Imatges de pÓgina
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transgressions, thou shalt purge them away. Christ, God's Son, cleanseth us from all sin.".

The blood of Jesus
This light lets them

see a fulness of merit in him to take away the guilt of sin, and a fulness of the Spirit, to take away the stains, dominion and indwelling power of sin. Let us now, Secondly, Show they desire it. 1. They desire it above all. This is the chief desire of their souls. "Whom have I in heaven but thee, and there is none upon earth that I desire besides thee." All other things are in their esteem but loss and dung, in comparison of this. The world is but a bulky vanity and fair nothing in their eyes. If they had but one choice to make, one petition to put up, it would be this.

2. They desire it so as they would be content with it, instead of all. Carnal men may desire the favour of God, and the love of Christ; but they see not such fulness in Christ, as to be content with him alone. But the gracious soul longing for this, would think itself happy in the enjoyment of it, though it should be stripped naked of all other comforts, and all the world should look down upon it, Matth. xiii. 45, 46.

They have good reasons for thus desiring the light of the Lord's countenance. Their life lies in his favour. "For his anger endur

eth but for a moment; in his favour is life." Their comfort depends on the light of his countenance. What a melancholy life would the world have without the light of the sun? So would the Christian be without the light of his Father's countenance. His frowns are

bitter as death to the gracious soul.

Use 1. Of Exhortation. Let this be the desire of your souls, that the Lord may lift up the light of his countenance upon you. Seek this and make it your choice.

Motive 1. You cannot otherwise give evidence that you are in a gracious state. If this be not the great desire of your souls, you are on the same side with the world. If God be your Father, you will prize the light of his countenance. Can a child be satisfied though he had the countenance of all the servants about the house, if he have not his father's?

2. It will be but a heavy communion you will have of it, if the Lord lift not up the light of his countenance upon you; if you be not in a state of favour with God, you will but wound your own souls more; if there be a standing controversy still betwixt God and you, you can have no communion with him. "Can two walk together except they be agreed?" It is sad to be at Jerusalem and not see the King's face.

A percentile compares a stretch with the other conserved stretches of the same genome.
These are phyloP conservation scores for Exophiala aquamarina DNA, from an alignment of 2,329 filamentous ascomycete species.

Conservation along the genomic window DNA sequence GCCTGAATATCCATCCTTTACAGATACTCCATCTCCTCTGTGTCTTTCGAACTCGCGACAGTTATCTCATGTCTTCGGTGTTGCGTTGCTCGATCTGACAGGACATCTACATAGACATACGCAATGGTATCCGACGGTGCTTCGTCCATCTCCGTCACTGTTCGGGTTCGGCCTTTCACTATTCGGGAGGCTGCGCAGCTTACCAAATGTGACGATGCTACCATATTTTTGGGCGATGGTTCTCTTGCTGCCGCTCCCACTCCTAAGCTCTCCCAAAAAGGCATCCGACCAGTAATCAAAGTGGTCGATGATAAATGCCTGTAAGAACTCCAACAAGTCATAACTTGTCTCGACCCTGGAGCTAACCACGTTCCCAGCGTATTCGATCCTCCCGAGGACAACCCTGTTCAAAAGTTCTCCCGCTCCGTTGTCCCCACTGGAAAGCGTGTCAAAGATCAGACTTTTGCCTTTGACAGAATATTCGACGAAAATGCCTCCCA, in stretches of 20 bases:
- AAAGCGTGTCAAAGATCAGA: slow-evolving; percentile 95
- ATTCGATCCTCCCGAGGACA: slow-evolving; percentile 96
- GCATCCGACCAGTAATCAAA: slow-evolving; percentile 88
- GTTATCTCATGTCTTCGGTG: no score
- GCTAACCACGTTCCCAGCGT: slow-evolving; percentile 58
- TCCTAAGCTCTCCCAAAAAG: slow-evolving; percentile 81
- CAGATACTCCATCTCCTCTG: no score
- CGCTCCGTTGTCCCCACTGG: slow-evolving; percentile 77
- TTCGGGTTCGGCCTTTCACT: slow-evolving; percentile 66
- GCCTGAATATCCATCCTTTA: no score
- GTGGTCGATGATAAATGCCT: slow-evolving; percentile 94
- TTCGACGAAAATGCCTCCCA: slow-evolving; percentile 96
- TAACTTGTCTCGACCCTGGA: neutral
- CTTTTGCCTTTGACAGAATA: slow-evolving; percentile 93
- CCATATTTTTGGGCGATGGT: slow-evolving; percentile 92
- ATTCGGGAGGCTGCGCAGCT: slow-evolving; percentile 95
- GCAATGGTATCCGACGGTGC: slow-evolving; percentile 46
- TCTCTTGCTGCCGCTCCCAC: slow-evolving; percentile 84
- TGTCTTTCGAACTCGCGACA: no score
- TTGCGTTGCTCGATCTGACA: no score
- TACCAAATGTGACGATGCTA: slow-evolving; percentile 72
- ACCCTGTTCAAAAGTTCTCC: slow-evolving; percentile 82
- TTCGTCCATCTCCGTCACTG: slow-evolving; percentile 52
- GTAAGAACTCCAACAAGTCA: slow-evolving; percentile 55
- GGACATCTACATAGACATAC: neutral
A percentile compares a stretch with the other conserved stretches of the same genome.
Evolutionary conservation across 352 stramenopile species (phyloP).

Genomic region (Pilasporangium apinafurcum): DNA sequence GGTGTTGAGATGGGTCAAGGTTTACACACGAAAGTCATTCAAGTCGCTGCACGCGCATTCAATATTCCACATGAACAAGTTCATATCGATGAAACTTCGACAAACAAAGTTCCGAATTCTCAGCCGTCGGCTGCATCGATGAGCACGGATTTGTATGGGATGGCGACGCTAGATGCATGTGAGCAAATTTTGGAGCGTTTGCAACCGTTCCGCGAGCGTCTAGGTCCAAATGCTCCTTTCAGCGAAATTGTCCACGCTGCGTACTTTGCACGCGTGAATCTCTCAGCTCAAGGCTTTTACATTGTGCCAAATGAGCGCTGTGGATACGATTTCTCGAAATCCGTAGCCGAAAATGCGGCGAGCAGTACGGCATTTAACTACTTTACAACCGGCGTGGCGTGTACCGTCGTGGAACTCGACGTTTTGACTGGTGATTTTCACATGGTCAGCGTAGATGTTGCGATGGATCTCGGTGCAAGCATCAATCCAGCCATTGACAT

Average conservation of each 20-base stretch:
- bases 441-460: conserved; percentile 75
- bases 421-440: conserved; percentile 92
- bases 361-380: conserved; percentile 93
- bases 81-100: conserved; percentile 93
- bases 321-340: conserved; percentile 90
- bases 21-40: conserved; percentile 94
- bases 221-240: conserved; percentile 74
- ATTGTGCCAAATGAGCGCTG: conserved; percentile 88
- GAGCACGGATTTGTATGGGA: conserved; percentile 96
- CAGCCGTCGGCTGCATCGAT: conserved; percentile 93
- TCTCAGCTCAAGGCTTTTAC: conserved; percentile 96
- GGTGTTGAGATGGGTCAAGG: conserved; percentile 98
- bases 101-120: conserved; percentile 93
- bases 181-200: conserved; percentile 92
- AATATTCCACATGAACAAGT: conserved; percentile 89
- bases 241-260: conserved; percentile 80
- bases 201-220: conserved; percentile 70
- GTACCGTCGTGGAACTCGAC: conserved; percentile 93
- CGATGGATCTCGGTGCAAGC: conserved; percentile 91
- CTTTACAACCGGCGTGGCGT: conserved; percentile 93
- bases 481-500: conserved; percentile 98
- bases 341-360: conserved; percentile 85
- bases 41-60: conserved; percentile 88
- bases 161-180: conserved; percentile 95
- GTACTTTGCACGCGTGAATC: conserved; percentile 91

3. The Lord will not refuse it, if you be heartily concerned for it. He offers you his favour and grace, Jer. iii. 1-22.

Direction 1. Lay hold upon the Lord Jesus Christ, Isa. xxvii. 5. Wash in his blood, Heb. ix. 14. Look to God through the vail of the flesh of Christ. God is a consuming fire. There is fire in his countenance against sinners as they are in themselves, but Christ is as a crystal wall betwixt God and the sinner, through him the light of the fire may come to refresh, but not the flame to burn.

2. Turn from your sins that have provoked him to turn his face from you, Isa. lxix. 2. See that there be no unrepented of lust to stand betwixt God and your souls, Psal. lxvi. 18. If you would have his favour, let these go away. Break your league with your sins, and say with Ephraim, "What have I to do any more with

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Lord lift thou up the light of thy countenance upon us.

Use 2. Of reproof to, and lamentation over those who sit in woful darkness, and have not had the light of the Lord's countenance in any measure lifted up on them, and yet are not affected with it, they are not earnestly desiring it, and pressing after it. If they would speak their minds, they dare not say the great desire of their soul is this, "Lord lift thou up the light of thy countenance upon us.” In managing this, I shall

First, Shew you how that this is not the great desire of the souls of many. Secondly, How it comes to pass, that this is not their great desire; and Thirdly, The lamentable nature of this case. I am then,